Twenty-year potato industry veteran Lance Poole of Idaho-based Eagle Eye Produce Inc. was unequivocal in using the descriptor “hot” to describe the current potato market. “I’ve only seen a ‘hot’ market like this one other time in my more than 20 years in the industry,” said the executive vice president of the Idaho Falls company. “That was in 1998-99 soon after I started here. At that time, we were selling cartons of russets for $35. Right now, we are at $30 for a carton and it (the f.o.b. price) is still increasing.”
Gary Askenaizer of Progressive Produce Corp. in Los Angeles was equally impressed with the current marketing situation for fresh potatoes. “The market has been red hot for the last two weeks,” he said on March 24. “Concerns over the coronavirus have blown the roof off of consumer demand. We already had a short crop and now you add this extra demand. Who knows how long it’s going to last?”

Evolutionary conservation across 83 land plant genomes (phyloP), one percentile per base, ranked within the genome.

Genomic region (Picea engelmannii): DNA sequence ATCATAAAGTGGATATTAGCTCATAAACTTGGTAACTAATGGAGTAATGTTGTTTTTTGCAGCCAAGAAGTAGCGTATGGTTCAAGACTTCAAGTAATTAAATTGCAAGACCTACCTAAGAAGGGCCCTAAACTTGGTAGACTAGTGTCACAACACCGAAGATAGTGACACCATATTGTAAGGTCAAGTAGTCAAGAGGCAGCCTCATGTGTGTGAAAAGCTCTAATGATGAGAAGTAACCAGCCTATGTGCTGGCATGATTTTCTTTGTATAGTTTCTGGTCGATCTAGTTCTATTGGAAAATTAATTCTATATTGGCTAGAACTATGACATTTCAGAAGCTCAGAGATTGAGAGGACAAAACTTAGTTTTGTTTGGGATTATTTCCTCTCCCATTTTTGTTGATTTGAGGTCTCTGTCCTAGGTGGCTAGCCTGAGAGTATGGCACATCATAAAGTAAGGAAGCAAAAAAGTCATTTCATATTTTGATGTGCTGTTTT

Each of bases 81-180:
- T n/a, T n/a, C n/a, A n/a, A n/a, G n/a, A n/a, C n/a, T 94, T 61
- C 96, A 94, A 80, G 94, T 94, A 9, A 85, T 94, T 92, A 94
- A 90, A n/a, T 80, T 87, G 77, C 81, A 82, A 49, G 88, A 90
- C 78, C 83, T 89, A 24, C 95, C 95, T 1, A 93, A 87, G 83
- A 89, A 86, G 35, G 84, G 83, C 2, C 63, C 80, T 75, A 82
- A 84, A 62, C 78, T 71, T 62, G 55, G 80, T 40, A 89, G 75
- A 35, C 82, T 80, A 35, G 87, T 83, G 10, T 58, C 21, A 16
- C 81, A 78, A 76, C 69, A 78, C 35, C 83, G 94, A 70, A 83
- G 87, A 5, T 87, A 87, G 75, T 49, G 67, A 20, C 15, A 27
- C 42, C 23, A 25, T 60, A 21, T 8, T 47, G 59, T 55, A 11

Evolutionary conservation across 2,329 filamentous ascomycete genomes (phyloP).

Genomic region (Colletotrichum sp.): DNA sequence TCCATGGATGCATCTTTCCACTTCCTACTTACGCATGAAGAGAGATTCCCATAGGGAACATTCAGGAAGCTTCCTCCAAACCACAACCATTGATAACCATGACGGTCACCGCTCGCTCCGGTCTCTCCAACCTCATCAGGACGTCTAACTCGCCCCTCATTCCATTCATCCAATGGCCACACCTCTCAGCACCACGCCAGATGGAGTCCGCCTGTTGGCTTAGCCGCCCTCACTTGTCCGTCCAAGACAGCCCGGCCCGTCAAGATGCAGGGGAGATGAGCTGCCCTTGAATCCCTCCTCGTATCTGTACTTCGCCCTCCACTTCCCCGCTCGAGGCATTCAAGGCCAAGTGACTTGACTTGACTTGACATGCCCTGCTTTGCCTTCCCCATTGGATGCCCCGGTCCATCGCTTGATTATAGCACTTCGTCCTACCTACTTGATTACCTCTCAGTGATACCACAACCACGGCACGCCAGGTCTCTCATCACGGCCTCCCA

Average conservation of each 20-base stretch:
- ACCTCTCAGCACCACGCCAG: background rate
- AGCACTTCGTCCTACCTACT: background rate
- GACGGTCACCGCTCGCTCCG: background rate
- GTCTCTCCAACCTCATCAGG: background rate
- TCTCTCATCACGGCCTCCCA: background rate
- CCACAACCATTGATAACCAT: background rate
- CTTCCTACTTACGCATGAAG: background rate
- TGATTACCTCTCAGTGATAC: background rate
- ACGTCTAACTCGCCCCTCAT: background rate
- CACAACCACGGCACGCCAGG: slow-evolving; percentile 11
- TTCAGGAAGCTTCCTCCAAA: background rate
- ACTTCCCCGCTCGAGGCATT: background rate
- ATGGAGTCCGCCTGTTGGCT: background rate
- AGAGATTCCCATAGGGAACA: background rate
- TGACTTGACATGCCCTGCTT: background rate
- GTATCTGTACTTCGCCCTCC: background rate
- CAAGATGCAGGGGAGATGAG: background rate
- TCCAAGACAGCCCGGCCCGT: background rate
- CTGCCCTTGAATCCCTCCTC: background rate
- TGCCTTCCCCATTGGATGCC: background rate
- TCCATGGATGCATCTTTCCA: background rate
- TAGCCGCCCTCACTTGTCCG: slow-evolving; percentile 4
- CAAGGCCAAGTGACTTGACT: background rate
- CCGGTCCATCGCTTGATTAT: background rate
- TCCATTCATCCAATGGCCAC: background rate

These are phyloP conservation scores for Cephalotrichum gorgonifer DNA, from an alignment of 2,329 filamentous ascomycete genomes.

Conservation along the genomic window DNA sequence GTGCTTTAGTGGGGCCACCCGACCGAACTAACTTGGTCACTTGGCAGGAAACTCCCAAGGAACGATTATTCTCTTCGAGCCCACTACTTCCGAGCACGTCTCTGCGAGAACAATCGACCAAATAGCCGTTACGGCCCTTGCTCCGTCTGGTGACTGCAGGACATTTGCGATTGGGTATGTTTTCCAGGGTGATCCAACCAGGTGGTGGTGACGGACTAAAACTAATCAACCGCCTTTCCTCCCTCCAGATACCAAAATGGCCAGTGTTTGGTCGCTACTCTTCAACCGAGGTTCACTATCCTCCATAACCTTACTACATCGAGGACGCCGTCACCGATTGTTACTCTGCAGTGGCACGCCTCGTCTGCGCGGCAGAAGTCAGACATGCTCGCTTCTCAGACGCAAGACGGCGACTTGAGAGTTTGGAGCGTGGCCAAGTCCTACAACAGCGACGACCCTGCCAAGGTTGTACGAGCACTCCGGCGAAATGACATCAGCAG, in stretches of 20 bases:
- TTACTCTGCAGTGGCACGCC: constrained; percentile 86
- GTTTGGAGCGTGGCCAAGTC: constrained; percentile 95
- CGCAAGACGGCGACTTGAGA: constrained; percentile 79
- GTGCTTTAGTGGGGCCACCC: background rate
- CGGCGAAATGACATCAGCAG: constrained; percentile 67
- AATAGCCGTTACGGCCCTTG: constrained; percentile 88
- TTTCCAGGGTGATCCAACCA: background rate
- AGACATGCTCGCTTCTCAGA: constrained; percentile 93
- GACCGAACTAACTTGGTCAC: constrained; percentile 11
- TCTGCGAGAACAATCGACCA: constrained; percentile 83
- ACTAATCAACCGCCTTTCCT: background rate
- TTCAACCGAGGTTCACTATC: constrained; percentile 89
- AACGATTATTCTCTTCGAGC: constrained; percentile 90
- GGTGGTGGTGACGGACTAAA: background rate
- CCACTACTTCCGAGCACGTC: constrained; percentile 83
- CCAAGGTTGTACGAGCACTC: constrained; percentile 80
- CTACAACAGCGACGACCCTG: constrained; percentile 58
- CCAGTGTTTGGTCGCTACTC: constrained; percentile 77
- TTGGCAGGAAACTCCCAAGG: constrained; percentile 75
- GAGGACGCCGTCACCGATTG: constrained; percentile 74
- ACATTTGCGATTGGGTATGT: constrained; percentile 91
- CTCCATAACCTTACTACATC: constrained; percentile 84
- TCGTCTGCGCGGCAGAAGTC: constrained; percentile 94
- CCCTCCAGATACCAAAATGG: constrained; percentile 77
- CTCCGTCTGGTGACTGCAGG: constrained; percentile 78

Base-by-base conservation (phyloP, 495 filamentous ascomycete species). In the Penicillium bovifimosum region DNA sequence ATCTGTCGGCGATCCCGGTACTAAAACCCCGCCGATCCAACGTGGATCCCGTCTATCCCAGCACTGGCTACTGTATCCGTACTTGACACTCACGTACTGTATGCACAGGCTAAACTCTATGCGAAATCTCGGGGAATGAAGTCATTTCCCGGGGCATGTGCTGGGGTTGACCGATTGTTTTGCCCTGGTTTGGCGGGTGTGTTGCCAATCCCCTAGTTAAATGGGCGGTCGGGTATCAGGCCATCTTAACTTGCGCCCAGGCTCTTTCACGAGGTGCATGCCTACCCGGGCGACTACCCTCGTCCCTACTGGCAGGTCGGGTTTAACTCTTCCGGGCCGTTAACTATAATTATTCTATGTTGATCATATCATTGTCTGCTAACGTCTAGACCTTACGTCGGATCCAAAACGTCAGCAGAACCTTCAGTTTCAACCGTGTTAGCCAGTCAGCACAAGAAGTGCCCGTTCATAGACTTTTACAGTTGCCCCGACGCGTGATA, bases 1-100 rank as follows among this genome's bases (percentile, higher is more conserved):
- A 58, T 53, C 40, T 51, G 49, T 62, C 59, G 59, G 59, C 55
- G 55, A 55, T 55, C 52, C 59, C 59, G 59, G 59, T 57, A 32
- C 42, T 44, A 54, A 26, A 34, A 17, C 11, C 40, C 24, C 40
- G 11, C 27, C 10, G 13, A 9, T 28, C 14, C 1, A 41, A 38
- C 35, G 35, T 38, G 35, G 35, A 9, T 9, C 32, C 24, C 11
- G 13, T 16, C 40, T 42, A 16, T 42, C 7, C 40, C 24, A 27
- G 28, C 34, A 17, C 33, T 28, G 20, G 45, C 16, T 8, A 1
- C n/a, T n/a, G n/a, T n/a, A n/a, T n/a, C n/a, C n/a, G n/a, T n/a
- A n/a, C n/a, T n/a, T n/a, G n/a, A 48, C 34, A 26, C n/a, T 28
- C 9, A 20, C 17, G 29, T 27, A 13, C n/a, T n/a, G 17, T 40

“Totally insane” is how Tim Worden, account manager for RPE Inc., Bancroft, WI, described the current potato and onion marketing situation. “For all varieties of onions and all varieties of potatoes demand far exceeds supply.”
Askenaizer said russets are typically sold from storage until the new crop begins its harvest in mid- to late summer. If demand continues at its current level, the storage crop just won’t last that long.
Poole lamented that typically potato growers have a bumper crop looking for buyers. “It’s too bad we don’t have this kind of demand when we have the supplies,” he said, though adding that the COVID-19 situation is not the reason anyone wanted that increase in demand.
The Eagle Eye executive surmised that because of their extra long shelf life, potatoes are a produce item that consumers are buying in large quantities to have on hand in case of an emergency.